Table 3.6: Business network effects of the cluster development policy: DID model results

Table 3.7: Impacts of cluster policy on information and experience exchange collaboration

Table 3.8: Percentage of Shoe manufacturers that collaborated frequently with similar firms in the leather shoe industry in Ethiopia

Table 3.9: The mean value of Small firm growth constraint indicators in the leather shoe industry in Ethiopia

Table 4.1: Education and Experience of the Women and Their Spouse

Table 4.2: Demographic Characteristics

Table 4.3: Initial Economic Condition of the Respondent by Participation Status

Table 4.4: The Initial Characteristics of the respondent Parent

Table 4.5: Potential Impact of female Flower Job employment

Table 4.6: DID Estimation of Female Employment Impact on Wage and Non-wage Income

Table 4.7: The FIML Estimates of Selection & Consumption Welfare Equation ← 16 | 17 →

Table 4.8: The Computed ATE and ATET values based on the Consumption Function Estimates

Table 4.9: DID, FE, DID_GMM and DID-3SLS Estimate of Consumption Welfare

Table 4.10: Annual expenditure on clothing, cloth, tailoring and footwear (Birr), 2013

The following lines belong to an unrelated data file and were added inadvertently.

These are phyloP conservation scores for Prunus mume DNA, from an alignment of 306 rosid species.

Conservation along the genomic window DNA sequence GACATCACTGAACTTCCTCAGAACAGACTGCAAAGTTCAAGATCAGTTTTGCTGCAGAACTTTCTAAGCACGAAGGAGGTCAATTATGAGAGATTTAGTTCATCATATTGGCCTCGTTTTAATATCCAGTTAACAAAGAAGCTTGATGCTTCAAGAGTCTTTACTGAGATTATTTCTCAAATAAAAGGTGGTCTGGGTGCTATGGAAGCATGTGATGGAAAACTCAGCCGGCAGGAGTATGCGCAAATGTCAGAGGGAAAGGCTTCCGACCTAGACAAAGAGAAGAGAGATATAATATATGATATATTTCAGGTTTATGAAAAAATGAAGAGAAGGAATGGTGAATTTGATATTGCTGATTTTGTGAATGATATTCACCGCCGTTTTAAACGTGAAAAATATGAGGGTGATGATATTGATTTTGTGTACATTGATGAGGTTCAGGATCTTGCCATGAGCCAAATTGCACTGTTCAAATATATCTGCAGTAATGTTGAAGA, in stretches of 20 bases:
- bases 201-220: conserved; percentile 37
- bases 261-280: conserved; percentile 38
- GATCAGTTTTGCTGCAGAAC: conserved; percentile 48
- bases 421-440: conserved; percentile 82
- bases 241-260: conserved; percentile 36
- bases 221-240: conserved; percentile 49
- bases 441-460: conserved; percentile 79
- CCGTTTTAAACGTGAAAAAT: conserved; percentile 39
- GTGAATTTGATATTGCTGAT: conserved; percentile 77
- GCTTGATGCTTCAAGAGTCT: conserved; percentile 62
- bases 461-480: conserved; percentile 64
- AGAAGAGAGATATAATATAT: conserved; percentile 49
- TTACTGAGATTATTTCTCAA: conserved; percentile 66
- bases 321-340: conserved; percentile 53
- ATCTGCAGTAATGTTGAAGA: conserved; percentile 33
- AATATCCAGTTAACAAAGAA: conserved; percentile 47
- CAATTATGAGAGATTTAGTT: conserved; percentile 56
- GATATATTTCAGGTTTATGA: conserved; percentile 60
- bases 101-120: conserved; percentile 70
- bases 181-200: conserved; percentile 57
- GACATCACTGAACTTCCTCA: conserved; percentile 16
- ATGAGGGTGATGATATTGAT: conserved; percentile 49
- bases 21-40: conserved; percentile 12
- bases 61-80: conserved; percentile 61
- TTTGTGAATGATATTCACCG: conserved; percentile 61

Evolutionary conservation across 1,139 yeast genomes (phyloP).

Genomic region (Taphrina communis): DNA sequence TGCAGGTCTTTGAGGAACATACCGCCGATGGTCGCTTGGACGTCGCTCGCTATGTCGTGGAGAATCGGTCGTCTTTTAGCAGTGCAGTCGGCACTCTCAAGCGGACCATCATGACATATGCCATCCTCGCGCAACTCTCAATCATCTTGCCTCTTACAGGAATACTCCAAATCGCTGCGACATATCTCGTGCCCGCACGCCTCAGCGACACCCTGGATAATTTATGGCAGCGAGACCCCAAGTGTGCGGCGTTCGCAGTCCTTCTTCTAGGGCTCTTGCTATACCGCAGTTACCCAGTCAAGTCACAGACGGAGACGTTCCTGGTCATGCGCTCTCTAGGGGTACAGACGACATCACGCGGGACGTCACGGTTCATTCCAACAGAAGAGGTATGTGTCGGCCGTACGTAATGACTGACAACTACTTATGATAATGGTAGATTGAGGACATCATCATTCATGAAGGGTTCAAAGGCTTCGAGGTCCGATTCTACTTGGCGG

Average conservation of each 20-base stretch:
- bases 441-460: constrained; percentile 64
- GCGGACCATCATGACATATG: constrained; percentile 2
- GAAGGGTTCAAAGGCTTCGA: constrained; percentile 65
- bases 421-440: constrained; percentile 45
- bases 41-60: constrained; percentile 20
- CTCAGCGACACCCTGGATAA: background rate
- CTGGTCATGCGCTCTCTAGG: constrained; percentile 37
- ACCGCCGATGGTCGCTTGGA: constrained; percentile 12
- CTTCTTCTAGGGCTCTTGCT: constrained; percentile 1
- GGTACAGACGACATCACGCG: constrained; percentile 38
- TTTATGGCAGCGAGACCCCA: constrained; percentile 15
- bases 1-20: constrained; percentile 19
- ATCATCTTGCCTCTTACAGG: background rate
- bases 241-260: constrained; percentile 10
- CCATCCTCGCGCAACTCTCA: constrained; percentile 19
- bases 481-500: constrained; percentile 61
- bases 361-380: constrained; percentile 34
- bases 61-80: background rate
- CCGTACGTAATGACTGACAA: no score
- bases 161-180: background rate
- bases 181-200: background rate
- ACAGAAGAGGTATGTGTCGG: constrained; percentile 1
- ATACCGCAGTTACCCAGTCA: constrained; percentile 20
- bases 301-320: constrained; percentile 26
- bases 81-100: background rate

Table 4.11: Impact on Poverty Incidence

Table 4.12: The Probit Model estimate of the Poverty Impact of Female Employment

Table 4.13: The FIML Estimates of log of per Adult Food Consumption Equations

Table 4.14: The Computed ATE and ATET values based on the food Consumption Function Estimates

Table 4.15: Impact on Food consumption

Table 4.16: Percentage of children and adults who ate one, two three and four times per day

Table 4.17: Percentage of household members who ever sleep hungry last week,2013

Table 4.18: Food Insecurity and hunger Status Level-Categorical

Table 4.19: Impact on Food Insecurity and Hunger scale-Continuous

Table 4.20: Women’s Own Happiness Assessment, 2013

Table 4.21: Impact on Intra-Household Leisure Time Allocation, 2013

Table 4.22: Percentage of Member women and Average Social Capital Score, 2013.

Table 4.23: Access to Emergency Fund

Table 4.24: Average Monthly hour the women spend on domestic work

Table 4.25: Intra-Household Earning Difference

Details

Pages
235
ISBN (PDF)
9783653063783
ISBN (ePUB)
9783653959246
ISBN (MOBI)
9783653959239
ISBN (Hardcover)
9783631667446
Language
English
Publication date
2016 (February)
Published
Frankfurt am Main, Berlin, Bern, Bruxelles, New York, Oxford, Wien, 2016. 235 pp., 60 tables, 16 graphs

Biographical notes

Tigabu Degu Getahun (Author)

Tigabu Degu Getahun studied economics at the University of Copenhagen and the University of Bonn. He is a Senior Researcher at the University of Bonn and a Research Fellow at the Ethiopian Development Research Institute (EDRI) in Ethiopia.

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Title: Industrial Clustering, Firm Performance and Employee Welfare